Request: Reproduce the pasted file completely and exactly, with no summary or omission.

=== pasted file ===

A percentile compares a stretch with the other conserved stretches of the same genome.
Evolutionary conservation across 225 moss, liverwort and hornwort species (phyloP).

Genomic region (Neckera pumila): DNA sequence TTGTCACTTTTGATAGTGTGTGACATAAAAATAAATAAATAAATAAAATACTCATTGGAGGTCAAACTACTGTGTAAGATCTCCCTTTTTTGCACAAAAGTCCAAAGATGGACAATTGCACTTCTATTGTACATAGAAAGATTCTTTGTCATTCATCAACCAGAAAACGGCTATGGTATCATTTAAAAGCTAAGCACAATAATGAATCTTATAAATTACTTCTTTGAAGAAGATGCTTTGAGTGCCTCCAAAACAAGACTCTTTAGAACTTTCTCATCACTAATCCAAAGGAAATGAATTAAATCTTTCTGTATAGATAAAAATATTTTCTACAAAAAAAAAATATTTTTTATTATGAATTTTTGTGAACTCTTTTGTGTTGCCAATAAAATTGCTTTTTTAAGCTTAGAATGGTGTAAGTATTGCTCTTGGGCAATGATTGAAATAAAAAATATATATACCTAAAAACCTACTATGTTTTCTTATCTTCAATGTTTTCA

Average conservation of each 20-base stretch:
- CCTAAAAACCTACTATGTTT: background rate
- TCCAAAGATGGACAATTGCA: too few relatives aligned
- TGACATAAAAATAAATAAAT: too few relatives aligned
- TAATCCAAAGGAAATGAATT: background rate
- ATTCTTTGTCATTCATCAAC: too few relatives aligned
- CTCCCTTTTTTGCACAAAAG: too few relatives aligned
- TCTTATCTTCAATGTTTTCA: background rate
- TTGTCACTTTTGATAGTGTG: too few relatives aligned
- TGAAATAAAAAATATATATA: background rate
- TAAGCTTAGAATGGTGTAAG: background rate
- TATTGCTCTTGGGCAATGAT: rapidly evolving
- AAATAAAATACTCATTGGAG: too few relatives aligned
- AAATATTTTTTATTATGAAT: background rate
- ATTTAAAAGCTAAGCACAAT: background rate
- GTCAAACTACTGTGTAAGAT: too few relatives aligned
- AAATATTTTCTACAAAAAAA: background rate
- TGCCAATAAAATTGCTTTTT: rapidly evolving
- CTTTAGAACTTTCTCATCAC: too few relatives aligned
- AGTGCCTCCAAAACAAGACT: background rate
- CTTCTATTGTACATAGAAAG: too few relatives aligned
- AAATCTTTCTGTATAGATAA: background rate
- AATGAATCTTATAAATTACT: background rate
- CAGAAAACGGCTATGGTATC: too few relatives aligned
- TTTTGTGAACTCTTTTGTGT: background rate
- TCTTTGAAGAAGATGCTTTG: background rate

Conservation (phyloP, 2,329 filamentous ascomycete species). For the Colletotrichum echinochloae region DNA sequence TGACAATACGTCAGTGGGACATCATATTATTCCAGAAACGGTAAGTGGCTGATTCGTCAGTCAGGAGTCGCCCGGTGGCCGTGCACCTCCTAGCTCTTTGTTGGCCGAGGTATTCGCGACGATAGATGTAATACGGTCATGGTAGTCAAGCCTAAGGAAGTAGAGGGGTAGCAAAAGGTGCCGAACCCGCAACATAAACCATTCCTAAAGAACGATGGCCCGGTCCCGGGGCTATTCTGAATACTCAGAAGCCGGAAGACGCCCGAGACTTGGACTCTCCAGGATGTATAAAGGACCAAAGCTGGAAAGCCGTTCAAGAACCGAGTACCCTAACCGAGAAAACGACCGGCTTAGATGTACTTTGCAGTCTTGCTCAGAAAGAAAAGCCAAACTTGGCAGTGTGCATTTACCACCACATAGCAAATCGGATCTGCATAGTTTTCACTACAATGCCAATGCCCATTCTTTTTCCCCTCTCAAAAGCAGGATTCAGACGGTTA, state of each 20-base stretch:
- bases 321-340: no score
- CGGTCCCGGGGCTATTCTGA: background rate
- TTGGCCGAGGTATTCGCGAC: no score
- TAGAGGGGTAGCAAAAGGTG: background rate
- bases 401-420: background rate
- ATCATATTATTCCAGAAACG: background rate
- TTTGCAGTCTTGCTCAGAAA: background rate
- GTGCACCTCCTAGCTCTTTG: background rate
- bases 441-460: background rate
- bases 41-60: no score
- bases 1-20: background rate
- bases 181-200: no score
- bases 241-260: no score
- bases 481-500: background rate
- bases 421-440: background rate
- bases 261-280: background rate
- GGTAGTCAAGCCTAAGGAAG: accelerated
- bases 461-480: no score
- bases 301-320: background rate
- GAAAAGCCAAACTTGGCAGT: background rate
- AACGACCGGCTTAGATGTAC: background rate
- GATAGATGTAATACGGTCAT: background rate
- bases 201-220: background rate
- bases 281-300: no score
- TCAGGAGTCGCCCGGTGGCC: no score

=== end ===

A percentile compares a stretch with the other conserved stretches of the same genome.
Evolutionary conservation across 225 moss, liverwort and hornwort species (phyloP).

Genomic region (Neckera pumila): DNA sequence TTGTCACTTTTGATAGTGTGTGACATAAAAATAAATAAATAAATAAAATACTCATTGGAGGTCAAACTACTGTGTAAGATCTCCCTTTTTTGCACAAAAGTCCAAAGATGGACAATTGCACTTCTATTGTACATAGAAAGATTCTTTGTCATTCATCAACCAGAAAACGGCTATGGTATCATTTAAAAGCTAAGCACAATAATGAATCTTATAAATTACTTCTTTGAAGAAGATGCTTTGAGTGCCTCCAAAACAAGACTCTTTAGAACTTTCTCATCACTAATCCAAAGGAAATGAATTAAATCTTTCTGTATAGATAAAAATATTTTCTACAAAAAAAAAATATTTTTTATTATGAATTTTTGTGAACTCTTTTGTGTTGCCAATAAAATTGCTTTTTTAAGCTTAGAATGGTGTAAGTATTGCTCTTGGGCAATGATTGAAATAAAAAATATATATACCTAAAAACCTACTATGTTTTCTTATCTTCAATGTTTTCA

Average conservation of each 20-base stretch:
- CCTAAAAACCTACTATGTTT: background rate
- TCCAAAGATGGACAATTGCA: too few relatives aligned
- TGACATAAAAATAAATAAAT: too few relatives aligned
- TAATCCAAAGGAAATGAATT: background rate
- ATTCTTTGTCATTCATCAAC: too few relatives aligned
- CTCCCTTTTTTGCACAAAAG: too few relatives aligned
- TCTTATCTTCAATGTTTTCA: background rate
- TTGTCACTTTTGATAGTGTG: too few relatives aligned
- TGAAATAAAAAATATATATA: background rate
- TAAGCTTAGAATGGTGTAAG: background rate
- TATTGCTCTTGGGCAATGAT: rapidly evolving
- AAATAAAATACTCATTGGAG: too few relatives aligned
- AAATATTTTTTATTATGAAT: background rate
- ATTTAAAAGCTAAGCACAAT: background rate
- GTCAAACTACTGTGTAAGAT: too few relatives aligned
- AAATATTTTCTACAAAAAAA: background rate
- TGCCAATAAAATTGCTTTTT: rapidly evolving
- CTTTAGAACTTTCTCATCAC: too few relatives aligned
- AGTGCCTCCAAAACAAGACT: background rate
- CTTCTATTGTACATAGAAAG: too few relatives aligned
- AAATCTTTCTGTATAGATAA: background rate
- AATGAATCTTATAAATTACT: background rate
- CAGAAAACGGCTATGGTATC: too few relatives aligned
- TTTTGTGAACTCTTTTGTGT: background rate
- TCTTTGAAGAAGATGCTTTG: background rate

Conservation (phyloP, 2,329 filamentous ascomycete species). For the Colletotrichum echinochloae region DNA sequence TGACAATACGTCAGTGGGACATCATATTATTCCAGAAACGGTAAGTGGCTGATTCGTCAGTCAGGAGTCGCCCGGTGGCCGTGCACCTCCTAGCTCTTTGTTGGCCGAGGTATTCGCGACGATAGATGTAATACGGTCATGGTAGTCAAGCCTAAGGAAGTAGAGGGGTAGCAAAAGGTGCCGAACCCGCAACATAAACCATTCCTAAAGAACGATGGCCCGGTCCCGGGGCTATTCTGAATACTCAGAAGCCGGAAGACGCCCGAGACTTGGACTCTCCAGGATGTATAAAGGACCAAAGCTGGAAAGCCGTTCAAGAACCGAGTACCCTAACCGAGAAAACGACCGGCTTAGATGTACTTTGCAGTCTTGCTCAGAAAGAAAAGCCAAACTTGGCAGTGTGCATTTACCACCACATAGCAAATCGGATCTGCATAGTTTTCACTACAATGCCAATGCCCATTCTTTTTCCCCTCTCAAAAGCAGGATTCAGACGGTTA, state of each 20-base stretch:
- bases 321-340: no score
- CGGTCCCGGGGCTATTCTGA: background rate
- TTGGCCGAGGTATTCGCGAC: no score
- TAGAGGGGTAGCAAAAGGTG: background rate
- bases 401-420: background rate
- ATCATATTATTCCAGAAACG: background rate
- TTTGCAGTCTTGCTCAGAAA: background rate
- GTGCACCTCCTAGCTCTTTG: background rate
- bases 441-460: background rate
- bases 41-60: no score
- bases 1-20: background rate
- bases 181-200: no score
- bases 241-260: no score
- bases 481-500: background rate
- bases 421-440: background rate
- bases 261-280: background rate
- GGTAGTCAAGCCTAAGGAAG: accelerated
- bases 461-480: no score
- bases 301-320: background rate
- GAAAAGCCAAACTTGGCAGT: background rate
- AACGACCGGCTTAGATGTAC: background rate
- GATAGATGTAATACGGTCAT: background rate
- bases 201-220: background rate
- bases 281-300: no score
- TCAGGAGTCGCCCGGTGGCC: no score